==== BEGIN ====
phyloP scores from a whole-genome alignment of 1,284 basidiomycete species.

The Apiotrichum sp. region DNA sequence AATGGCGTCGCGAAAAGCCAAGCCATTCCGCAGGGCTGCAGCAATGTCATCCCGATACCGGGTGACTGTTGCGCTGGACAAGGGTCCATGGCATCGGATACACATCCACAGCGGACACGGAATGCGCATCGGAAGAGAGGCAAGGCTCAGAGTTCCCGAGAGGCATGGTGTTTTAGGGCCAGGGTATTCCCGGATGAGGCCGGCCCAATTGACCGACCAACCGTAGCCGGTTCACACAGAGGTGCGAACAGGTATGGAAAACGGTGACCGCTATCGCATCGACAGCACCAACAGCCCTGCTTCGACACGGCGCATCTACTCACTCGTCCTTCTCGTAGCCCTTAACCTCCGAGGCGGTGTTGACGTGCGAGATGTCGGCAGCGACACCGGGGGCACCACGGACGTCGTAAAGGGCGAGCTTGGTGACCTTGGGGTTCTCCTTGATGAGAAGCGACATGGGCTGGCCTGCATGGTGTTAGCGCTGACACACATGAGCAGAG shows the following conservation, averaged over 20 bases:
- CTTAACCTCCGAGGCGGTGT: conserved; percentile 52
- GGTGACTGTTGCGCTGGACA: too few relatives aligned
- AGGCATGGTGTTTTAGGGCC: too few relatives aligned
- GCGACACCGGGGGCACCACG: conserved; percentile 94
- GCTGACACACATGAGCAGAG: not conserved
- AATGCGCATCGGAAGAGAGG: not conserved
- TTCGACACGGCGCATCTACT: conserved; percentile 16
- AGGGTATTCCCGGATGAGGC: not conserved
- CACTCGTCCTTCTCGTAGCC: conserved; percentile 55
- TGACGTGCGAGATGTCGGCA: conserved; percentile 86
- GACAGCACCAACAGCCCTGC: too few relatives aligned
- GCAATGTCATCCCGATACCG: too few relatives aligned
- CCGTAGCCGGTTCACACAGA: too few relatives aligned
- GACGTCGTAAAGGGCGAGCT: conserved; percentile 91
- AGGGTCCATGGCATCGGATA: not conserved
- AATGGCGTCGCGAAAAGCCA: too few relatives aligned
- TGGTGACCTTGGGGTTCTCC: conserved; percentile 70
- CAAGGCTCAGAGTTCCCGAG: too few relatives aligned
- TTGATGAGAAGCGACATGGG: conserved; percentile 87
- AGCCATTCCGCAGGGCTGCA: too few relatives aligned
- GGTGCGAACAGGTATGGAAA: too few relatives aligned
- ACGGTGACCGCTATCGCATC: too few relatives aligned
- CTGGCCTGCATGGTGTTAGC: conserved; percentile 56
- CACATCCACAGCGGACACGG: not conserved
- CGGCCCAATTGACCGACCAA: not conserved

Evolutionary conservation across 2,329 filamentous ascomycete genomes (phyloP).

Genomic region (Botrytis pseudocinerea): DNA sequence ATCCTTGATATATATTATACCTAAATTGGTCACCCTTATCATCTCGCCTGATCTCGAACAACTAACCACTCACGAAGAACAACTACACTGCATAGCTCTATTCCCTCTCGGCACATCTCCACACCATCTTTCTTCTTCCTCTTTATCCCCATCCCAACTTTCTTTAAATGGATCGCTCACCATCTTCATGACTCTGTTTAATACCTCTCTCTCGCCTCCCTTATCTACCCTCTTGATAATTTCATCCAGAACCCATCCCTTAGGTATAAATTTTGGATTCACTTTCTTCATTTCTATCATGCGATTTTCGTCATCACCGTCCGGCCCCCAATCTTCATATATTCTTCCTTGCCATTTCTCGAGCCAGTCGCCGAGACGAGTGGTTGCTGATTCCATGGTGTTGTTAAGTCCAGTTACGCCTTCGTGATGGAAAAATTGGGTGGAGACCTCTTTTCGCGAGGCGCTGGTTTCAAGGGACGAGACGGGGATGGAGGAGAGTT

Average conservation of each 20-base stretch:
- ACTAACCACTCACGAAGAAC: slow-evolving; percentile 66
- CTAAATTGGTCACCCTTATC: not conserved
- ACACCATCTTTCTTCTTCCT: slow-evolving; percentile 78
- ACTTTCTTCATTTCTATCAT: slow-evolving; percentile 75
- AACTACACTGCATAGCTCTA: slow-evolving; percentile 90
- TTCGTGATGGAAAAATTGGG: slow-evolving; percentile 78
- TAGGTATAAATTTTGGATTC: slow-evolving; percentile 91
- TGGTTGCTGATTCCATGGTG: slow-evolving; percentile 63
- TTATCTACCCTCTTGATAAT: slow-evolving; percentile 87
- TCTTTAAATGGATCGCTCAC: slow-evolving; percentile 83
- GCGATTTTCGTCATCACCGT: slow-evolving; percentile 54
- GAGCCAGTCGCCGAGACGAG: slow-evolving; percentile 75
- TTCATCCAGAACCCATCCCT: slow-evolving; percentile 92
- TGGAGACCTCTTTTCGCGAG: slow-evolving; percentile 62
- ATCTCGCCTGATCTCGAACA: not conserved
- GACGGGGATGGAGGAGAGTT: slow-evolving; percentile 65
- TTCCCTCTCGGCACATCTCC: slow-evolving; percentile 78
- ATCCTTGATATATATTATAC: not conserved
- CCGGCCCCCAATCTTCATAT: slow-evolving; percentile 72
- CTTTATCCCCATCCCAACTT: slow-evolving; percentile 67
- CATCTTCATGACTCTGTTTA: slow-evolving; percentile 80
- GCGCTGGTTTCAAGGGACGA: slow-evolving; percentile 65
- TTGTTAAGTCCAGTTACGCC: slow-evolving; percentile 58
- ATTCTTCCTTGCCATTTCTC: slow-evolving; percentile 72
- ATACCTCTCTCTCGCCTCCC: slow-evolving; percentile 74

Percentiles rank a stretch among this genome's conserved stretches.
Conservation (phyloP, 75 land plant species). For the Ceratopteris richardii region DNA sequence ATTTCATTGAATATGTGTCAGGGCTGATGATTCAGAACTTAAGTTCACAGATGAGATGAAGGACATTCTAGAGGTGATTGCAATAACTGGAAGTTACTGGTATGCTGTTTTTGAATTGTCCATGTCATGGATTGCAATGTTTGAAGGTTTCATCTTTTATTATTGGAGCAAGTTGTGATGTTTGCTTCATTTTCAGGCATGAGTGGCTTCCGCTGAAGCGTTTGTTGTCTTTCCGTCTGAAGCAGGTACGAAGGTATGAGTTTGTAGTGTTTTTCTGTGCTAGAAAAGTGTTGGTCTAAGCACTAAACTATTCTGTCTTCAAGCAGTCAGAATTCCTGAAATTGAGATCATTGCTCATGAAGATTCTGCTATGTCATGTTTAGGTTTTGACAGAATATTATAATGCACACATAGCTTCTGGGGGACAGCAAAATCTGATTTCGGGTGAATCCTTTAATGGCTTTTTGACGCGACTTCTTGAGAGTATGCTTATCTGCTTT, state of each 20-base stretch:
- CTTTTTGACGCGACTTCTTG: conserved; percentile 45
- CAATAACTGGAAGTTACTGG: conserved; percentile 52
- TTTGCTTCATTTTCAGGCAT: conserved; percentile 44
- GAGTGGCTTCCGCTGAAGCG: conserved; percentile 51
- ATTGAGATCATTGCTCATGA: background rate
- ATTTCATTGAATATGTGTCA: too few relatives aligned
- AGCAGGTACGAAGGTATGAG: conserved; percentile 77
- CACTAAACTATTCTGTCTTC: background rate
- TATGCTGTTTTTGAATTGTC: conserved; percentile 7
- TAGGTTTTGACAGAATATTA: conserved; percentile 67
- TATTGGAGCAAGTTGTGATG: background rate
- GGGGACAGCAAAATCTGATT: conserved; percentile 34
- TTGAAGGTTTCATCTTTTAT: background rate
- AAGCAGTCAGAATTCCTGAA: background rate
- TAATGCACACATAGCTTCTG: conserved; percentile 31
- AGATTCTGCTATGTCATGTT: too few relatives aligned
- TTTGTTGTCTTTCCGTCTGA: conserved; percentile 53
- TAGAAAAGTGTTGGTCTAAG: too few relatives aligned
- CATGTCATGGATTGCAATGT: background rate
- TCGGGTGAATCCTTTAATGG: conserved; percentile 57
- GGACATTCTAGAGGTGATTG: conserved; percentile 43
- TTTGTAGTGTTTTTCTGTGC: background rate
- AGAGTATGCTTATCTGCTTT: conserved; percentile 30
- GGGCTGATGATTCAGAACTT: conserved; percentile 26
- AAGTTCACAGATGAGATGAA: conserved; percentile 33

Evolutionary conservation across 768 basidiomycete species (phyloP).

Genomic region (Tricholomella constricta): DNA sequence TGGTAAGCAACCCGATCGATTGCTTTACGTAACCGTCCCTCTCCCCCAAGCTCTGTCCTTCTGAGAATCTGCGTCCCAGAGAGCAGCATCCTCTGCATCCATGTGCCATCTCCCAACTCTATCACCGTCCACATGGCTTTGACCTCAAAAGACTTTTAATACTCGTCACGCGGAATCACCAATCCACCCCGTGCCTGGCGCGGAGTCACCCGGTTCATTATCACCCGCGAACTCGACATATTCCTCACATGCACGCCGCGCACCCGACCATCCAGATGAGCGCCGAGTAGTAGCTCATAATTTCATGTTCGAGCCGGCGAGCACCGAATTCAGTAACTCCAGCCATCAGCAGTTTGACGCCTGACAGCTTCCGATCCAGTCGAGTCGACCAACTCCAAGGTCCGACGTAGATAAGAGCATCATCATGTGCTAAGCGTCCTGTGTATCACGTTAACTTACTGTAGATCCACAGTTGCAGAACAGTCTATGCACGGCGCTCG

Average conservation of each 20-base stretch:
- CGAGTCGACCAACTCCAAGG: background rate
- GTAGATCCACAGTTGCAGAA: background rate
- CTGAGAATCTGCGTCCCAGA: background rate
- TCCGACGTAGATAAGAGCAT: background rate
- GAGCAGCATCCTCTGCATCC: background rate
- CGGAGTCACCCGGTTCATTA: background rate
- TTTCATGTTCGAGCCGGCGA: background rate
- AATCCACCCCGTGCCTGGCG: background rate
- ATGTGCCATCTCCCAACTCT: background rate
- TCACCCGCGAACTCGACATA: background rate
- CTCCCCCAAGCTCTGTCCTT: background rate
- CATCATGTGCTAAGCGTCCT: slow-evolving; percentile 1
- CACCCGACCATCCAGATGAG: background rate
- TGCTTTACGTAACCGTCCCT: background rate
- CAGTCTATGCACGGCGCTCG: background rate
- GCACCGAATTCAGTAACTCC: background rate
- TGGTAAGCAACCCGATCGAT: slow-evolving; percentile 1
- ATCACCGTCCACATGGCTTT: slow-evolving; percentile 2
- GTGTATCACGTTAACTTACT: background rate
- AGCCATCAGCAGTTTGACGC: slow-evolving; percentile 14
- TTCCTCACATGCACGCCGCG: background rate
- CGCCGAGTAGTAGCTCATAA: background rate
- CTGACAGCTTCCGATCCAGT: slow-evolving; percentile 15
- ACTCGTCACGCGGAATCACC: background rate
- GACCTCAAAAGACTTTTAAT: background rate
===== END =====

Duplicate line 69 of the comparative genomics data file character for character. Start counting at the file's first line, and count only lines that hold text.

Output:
- GGGGACAGCAAAATCTGATT: conserved; percentile 34